For example, this lion was quite at ease as it sat in the sun:

The pygmy marmoset on the right was more concerned about the bit of hair on its tongue from grooming its mate.

The meerkat, serval and deer all seemed quite relaxed:

Also happy was this red panda, as a redhead pandered to it.

Black and white ruffed lemurs always look startled, even when calm.

High in its island eyrie, a siamang was enjoying the view.

A cheetah raised its head briefly to check me out before dozing off again:

“Fire? What fire?”
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<![CDATA[My Leap-Day Puzzle]]>Sun, 08 Mar 2020 10:52:10 GMThttp://wildnsydney.com/fibs_blog/my-leap-year-puzzleSmall brown birds aren’t always easy to identify. Here’s one I saw on 29th February.

​When I first saw it, it was in long grass below a thick bush.  It had seen me too:

After a couple of seconds it decided I was not an immediate danger, and it could get on with more important things. Something above its head caught its eye, and it pounced, as this triptych shows:

It looked around for its next snack:

The next pounce was deep in the grass, so I couldn’t see the bird until it resurfaced.  But it was now in the open, giving me a much clearer view:

Although plainly coloured, the warm tones and neat lines made it a pleasant-looking little bird. I just wasn’t sure what sort of little bird it was, though the shape looked rather like a small honeyeater. The bird was still moving around, so I left identification for later.  The next time I had a clear view, it was watching out for its next insect.

Soon it saw something and was off again:

It disappeared into a lantana thicket for a while, and then re-emerged before vanishing into the shrubbery.

​I walked on, but returned about half an hour later.  I peered over a drainage culvert on the other side of the pathway and saw it again—or another very similar bird.  Most of its body was concealed by the culvert, but I got a good shot of its head above a floating leaf.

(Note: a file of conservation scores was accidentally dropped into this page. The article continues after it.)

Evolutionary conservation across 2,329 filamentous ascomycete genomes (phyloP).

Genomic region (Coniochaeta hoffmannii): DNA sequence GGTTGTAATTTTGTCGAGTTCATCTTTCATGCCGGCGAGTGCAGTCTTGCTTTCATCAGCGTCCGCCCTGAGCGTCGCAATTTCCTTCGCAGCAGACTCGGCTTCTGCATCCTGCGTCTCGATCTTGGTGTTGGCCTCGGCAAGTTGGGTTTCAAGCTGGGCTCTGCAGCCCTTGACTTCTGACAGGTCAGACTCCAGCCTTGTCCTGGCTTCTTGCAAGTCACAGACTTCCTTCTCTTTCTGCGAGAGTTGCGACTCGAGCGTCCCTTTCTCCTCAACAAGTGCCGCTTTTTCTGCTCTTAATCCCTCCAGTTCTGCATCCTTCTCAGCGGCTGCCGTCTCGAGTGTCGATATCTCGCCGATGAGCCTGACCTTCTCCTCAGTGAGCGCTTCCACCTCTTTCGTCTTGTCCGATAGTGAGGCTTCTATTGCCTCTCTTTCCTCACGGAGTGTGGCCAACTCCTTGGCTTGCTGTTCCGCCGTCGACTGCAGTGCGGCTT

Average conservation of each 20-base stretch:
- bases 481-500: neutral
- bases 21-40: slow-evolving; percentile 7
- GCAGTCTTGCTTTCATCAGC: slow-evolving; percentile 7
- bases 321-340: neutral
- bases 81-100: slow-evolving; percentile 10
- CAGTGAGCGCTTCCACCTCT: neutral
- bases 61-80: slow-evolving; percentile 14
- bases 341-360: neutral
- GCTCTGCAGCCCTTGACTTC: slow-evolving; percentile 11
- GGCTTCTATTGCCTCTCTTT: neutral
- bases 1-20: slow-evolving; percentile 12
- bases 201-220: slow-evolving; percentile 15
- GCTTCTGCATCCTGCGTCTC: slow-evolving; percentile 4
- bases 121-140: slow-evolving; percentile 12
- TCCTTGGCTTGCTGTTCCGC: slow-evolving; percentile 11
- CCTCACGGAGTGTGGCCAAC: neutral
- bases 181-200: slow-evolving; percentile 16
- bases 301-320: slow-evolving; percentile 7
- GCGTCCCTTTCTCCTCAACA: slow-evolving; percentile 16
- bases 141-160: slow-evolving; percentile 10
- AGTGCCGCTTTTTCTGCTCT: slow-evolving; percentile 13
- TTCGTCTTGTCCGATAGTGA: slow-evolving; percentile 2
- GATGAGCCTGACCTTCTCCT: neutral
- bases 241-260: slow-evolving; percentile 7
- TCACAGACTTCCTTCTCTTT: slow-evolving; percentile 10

Pretty soon it was off again, into another lantana thicket, and I went home shortly after to consult my bird books.

Identifying the bird wasn’t easy – those warm brown shades didn’t seem to match anything in the books. The Menkhorst Guide had one that came closest; it also had a second illustration showing the orange colouring on the inside of the beak. That clinched it for me as an Australian Reed-Warbler (Acrocephalus australis).

Like some other Australian birds, the reed-warblers have been the subjects of taxonomic uncertainty. My older 1980 Pizzey Guide names the same bird as the Clamorous Reed Warbler (Acrocephalus stentoreus), and it seems there are several similar species.  All the book illustrations agree in showing a distinct pale patch or bar above the eye, which was barely visible in this bird.

The books also agree that these little birds are common in the eastern half of Australia. They are the loudest songbirds in reed-beds and similar habitats, especially in the breeding season. Paradoxically “my” bird didn’t utter a peep, preferring to focus on catching insects. Though not particularly shy, these warblers aren’t easily seen in the dense shrubbery they inhabit, so I was lucky.

The Acrocephalus family of warblers are found in much of the Old World – Wikipedia lists around 35 species.  A couple are found in Europe, and I also had a quick peek in my little Lomond guide where I found two – the Reed Warbler and the Sedge Warbler. They both look very similar to the Australian Warbler, but are a fair bit smaller (13 cm as opposed to 17 cm).

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<![CDATA[Little Corellas]]>Sun, 01 Mar 2020 09:24:22 GMThttp://wildnsydney.com/fibs_blog/little-corellasWatching Little Corellas (Cacatua sanguinea) can be great fun.   Take this one reclining on the grass at Sydney Uni with a sprig of leaves in its left claw.

It transfers the sprig to its right claw:

and then picks up another sprig with its left: